Have they found MH370? Search crew race to a new location 200 miles away with days remaining.

In the final days of the search for MH370, the search vessel searching the depths of the Indian Ocean has suddenly moved at high speed to a new location more than 200 miles north.

A Dutch-owned vessel Equator has been using an autonomous underwater vehicle in a pattern of maneuvers near the seabed similar to that used on two previous occasions when significantly large objects were identified. Both of these turned out to be shipwrecks.

This change of mission was detected by Dr. Richard Cole, of University College, London, who has been following the search operation for many months via satellite tracking.

The Australians determined, after an intense scientific effort(see below), that the most likely site was further north, between latitudes 32 to 36 degrees south. The Equator is now operating close to latitude 32 degrees south.

Cole said: “Equator has re-centered the search to the north, away from the area originally identified in late 2014 by the Australian Defense Science and Technology Group. Using a sonar system, it is now checking sea floor not previously scanned. The search has only limited time left, but they are investing this remaining time in scanning the area they now believe is the most likely location of MH370.”

Although this part of the sea floor had not previously been scanned for wreckage it had been mapped, using bathymetric technology that would not detect debris or wreckage.











Just as the money runs out to scientists say they know where MH370 is?

Scientists working on the search for Malaysia Airlines Flight 370 are more confident than they have ever been that they know where the airplane went down. And yet after looking in the wrong place for 27 months, the search is about to end for want of funds.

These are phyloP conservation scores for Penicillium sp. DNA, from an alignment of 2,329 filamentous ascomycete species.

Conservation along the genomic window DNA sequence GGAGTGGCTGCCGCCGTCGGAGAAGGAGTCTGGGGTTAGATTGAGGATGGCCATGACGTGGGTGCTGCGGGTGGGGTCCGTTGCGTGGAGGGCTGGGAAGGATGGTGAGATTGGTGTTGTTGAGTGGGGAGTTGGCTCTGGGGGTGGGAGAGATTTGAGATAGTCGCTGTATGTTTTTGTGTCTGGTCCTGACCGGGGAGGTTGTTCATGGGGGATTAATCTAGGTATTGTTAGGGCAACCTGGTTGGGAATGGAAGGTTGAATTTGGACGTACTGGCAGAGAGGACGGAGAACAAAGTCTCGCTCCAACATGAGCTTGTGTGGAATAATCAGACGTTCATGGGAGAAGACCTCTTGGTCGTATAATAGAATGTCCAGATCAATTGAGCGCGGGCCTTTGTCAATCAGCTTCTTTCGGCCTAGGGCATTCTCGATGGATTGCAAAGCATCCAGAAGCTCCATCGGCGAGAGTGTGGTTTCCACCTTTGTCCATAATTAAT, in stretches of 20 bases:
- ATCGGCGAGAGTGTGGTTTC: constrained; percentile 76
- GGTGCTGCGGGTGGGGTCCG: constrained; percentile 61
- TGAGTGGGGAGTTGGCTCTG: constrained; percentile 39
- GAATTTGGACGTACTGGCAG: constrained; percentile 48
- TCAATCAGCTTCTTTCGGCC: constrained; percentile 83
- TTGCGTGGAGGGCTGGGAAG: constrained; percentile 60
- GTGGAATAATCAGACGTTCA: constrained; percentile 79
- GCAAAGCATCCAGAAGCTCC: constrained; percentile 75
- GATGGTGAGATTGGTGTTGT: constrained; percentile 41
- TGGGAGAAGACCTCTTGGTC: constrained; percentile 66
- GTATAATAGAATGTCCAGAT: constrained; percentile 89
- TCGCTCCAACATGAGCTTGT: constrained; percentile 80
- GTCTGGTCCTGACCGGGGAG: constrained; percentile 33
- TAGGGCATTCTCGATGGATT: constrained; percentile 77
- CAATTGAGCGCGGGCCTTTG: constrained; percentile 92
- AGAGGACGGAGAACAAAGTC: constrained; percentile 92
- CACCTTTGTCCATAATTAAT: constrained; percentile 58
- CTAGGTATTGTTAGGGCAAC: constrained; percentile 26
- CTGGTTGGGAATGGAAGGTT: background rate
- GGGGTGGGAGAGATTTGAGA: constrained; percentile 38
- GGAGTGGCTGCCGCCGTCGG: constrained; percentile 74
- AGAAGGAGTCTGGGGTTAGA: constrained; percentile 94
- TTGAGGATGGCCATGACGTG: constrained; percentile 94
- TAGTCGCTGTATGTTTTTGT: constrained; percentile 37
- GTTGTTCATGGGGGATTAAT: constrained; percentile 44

Two weeks ago the Australian Transport Safety Bureau admitted that an area of 46,000 square miles in the southern Indian Ocean where the search has been conducted “is unlikely to contain the missing aircraft.”

At the same time they said “the most likely location” of the Boeing 777 was in an area of 9,600 square miles north of the original search area.

 On the heels of those statements the Australian transport minister, Darren Chester, said that until “credible evidence” was available to fix a more specific location, the current search, which has cost around $150 million, will end soon and no new one will be approved.
However even in the absence of a decision to fund a new search the cutting-edge scientific effort—employing resources from all over the world, including from the U.S.—will continue, involving a series of tests simulating the voyage of wreckage from the jet across the Indian Ocean and months of feeding data from those tests to super-computers. Continue.


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